While there is much evidence to support the Theory of Evolution and the only evidence of Creationism is a 3000yr old book that, despite containing many confirmed facts, is of questionable veracity overall, each is a “theory” and therefore a ‘belief system’.
    The SSES finds itself in a position of either choosing one belief system over another, or making everything ‘equal’ and teaching both. Since one belief system is considered a ‘Religion’ and the other a ‘Science’, the idea inherent in our societal foundation of separating ‘Church’ and ‘State’ creates an insoluble dilemma.

    In a Privately Sponsored Education System (PSES), there would be different schools able to teach to their own belief system, whether it be God/Creationism or Evolution/Pastafarianism or whatever. Parents could choose their poison.

    I also find it interesting that, while Christians say they are prepared for persecution for their beliefs, when that persecution becomes real, they invariably turn to the law to require everyone not only to stop persecuting them, but to bend to their beliefs.

    Abandon State Sponsored Indoctrination in any belief system, and allow all to be educated to their own tastes. Just because you may have a ‘right’ to an education, (and I’m not sure that you do…), does not mean one need be supplied to you. Only that it cannot be *denied* to you.

  • ML

    I guess none of these children in this school are going to be doctors or scientists. You can’t be one and still believe in creation as portrayed in the bible.

  • Bias against Christianity? Unfortunately for Christians, it appears that reality is biased against Christianity.

  • Tony

    I think it’
    s important to not be biased against Christians. American Christians only wield about 85% of the wealth and power in the country, they need all the help they can get!

  • JJ

    Okay, how many times did they ask him some variation of “And you were upset about this and wanted to do something about it, didn’t you?”

    This whole segment reeked of self-congratulatory statements and “Ooh, look! See! He’s an American hero!”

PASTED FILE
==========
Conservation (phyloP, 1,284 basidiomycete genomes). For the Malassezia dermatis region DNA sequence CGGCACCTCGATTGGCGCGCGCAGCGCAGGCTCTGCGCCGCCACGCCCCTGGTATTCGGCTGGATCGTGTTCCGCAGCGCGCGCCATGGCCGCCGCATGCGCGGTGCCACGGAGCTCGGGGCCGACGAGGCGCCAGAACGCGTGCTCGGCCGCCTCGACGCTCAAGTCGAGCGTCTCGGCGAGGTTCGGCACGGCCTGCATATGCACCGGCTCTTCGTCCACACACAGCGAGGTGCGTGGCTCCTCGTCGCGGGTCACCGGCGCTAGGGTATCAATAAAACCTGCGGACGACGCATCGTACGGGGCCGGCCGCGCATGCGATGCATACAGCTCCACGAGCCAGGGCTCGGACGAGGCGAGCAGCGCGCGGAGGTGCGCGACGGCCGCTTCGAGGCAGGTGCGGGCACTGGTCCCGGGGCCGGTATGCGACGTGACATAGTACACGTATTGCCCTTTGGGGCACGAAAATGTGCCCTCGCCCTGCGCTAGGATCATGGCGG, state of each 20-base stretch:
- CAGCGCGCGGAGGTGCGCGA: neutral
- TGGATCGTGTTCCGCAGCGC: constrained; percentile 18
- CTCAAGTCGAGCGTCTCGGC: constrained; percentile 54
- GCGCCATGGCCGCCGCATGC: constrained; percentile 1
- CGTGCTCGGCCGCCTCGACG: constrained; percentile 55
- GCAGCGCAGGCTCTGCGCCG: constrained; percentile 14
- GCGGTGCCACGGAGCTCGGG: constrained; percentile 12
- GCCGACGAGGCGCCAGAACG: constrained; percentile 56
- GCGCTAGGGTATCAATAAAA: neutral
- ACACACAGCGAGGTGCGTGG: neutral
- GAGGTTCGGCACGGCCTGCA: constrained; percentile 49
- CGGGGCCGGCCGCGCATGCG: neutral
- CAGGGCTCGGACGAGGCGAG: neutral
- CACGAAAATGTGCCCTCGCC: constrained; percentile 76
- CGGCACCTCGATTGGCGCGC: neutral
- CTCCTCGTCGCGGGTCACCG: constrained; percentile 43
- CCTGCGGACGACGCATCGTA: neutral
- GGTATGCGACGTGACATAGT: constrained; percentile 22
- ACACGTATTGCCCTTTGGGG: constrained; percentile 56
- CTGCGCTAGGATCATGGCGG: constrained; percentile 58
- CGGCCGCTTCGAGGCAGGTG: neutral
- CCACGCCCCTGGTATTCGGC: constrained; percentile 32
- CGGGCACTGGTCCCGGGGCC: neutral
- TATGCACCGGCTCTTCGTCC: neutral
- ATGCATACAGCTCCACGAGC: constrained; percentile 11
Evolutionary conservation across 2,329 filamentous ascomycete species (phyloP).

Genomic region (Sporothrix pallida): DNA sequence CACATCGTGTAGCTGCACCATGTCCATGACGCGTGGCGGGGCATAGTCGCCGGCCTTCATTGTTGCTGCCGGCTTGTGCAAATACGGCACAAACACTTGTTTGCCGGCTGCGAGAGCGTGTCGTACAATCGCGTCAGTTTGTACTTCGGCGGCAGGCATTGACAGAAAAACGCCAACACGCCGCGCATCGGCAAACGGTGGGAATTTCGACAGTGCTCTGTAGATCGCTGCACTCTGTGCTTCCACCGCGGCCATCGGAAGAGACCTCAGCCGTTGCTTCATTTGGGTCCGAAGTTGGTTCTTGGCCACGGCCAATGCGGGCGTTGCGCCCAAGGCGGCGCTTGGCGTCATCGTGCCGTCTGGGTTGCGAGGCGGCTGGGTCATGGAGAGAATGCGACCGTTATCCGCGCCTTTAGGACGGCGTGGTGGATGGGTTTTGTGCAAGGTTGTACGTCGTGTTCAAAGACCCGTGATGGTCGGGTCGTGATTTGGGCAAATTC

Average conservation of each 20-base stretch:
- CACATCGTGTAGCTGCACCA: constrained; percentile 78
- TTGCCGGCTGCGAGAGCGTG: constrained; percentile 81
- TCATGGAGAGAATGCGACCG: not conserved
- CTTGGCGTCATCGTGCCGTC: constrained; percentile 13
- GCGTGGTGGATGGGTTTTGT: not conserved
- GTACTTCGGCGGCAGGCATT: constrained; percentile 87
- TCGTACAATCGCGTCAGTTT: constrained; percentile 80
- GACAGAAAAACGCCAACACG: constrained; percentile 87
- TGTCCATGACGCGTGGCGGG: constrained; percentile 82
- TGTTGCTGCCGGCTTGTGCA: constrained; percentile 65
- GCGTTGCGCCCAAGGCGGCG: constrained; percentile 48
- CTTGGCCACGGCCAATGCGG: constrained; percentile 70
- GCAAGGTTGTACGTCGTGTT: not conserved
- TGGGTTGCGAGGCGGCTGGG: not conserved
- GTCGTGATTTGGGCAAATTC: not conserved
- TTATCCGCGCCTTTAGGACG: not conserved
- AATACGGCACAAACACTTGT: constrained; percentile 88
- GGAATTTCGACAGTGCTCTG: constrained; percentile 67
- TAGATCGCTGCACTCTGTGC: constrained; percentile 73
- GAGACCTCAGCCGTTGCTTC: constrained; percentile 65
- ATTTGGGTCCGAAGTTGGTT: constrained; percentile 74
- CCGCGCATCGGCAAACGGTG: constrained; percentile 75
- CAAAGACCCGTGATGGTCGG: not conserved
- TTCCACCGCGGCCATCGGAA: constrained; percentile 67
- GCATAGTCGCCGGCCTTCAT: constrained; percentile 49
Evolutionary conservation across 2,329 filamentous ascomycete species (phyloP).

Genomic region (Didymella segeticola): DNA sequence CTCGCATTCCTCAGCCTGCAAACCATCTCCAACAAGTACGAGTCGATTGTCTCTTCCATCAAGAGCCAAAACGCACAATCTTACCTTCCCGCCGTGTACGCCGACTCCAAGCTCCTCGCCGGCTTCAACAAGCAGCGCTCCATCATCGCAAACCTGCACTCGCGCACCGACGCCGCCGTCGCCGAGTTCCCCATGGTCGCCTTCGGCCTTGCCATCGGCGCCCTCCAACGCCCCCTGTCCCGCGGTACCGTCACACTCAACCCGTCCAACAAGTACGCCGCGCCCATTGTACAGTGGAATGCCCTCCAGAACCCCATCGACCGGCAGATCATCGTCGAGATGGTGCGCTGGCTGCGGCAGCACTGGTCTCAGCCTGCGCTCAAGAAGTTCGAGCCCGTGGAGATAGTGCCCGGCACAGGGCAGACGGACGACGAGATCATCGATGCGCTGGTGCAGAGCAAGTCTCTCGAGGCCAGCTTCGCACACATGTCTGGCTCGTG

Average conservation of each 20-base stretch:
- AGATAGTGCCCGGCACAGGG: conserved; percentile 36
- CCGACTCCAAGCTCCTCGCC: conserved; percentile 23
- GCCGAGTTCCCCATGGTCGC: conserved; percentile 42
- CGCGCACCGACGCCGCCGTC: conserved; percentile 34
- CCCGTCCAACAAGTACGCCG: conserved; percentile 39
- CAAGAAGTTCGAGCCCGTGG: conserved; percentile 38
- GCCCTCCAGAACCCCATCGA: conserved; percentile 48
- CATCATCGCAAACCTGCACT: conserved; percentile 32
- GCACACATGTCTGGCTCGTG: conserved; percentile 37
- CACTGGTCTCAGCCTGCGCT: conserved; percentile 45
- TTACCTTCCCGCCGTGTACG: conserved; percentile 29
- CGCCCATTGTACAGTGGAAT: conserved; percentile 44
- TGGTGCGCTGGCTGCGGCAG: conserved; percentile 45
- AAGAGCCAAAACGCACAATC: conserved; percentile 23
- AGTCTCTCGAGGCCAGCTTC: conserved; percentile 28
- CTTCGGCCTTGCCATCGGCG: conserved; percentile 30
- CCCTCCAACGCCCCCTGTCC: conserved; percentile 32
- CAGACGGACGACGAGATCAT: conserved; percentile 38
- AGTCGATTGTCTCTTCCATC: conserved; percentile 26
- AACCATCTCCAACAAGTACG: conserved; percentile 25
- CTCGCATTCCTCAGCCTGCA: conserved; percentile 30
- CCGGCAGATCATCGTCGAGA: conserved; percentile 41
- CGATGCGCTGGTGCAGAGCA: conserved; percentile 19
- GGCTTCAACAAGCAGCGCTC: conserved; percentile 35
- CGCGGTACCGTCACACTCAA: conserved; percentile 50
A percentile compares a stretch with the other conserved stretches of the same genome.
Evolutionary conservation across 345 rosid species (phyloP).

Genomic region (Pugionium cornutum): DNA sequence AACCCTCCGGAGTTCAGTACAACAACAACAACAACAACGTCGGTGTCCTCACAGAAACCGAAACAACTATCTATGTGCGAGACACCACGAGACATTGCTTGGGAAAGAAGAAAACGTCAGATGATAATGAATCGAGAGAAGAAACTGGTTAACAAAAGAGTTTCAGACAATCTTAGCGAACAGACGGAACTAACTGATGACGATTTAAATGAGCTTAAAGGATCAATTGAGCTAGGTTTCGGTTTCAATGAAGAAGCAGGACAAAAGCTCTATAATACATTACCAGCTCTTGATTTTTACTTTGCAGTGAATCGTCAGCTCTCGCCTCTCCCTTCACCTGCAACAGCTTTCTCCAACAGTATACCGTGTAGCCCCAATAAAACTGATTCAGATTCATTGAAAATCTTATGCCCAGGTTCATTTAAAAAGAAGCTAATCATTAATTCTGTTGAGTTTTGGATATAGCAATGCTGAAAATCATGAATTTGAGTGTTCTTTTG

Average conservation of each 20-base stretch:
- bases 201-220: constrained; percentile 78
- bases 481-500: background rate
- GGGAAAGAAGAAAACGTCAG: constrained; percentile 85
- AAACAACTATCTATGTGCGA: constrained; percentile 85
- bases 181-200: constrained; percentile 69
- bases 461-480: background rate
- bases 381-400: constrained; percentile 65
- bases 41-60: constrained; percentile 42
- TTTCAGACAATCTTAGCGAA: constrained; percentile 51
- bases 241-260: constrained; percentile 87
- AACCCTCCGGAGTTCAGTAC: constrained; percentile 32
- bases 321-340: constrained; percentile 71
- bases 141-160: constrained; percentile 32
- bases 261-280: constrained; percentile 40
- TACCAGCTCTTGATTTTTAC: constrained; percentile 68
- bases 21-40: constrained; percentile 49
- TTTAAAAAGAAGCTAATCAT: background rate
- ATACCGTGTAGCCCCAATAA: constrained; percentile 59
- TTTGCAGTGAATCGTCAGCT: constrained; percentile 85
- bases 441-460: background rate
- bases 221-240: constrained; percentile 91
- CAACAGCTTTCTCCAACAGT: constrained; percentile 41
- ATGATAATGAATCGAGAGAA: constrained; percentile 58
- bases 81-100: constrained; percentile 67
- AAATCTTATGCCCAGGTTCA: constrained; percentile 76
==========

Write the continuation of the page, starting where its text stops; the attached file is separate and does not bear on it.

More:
• Claudia

    Well if his son is in honors biology, there’s at least some hope that the terrible ignorance of science will not pass on to the next generation.

    To be absolutely fair though, creationism should refer to the belief that life was brought into being by the intervention of a deity, there being different creation myths for different religions.

    Its not just Christians, though they are the crushing majority of creationists in the US of course. In fact if I were magically in charge of textbooks I’d put creationism in them. In literature I think it would be a great topic to look at various creation myths from different religions. Include the Christian mythology, but teach it as one more in a list that includes all sorts of myths from current and past religions. Its interesting and it could give a nice dose of perspective to students.

  • Jeff B.

    Faux News is at it again. Did they actually ask any questions or just feed this blow hard answers.

  • Tuco

    As a scientist, I am offended that The Bible doesn’t refer to evolution, and I want it banned! Can I go on Fox News, too?

    ML: People CAN, in fact, be scientists and believe in the Biblical creation story, at least as long as it doesn’t affect the quality of the scientific research they produce. Fortunately, it is extremely rare for a scientist to believe in a literal interpretation of The Bible; those who do are typically of the creation “science” (what an oxymoron) ilk, and have zero credibility in the scientific community.

    People can also be doctors and have a literal interpretation of the Biblical creation myth, and/or disbelieve in evolution – which is truly alarming. I have an advanced degree in biology with several scientific publications, and attended medical school (briefly) I can attest to this, and it is frightening. Medical training is not scientifically rigorous in the same way as advanced training in the sciences, which (I think) contributes to people going through medical school with such absurd ideas.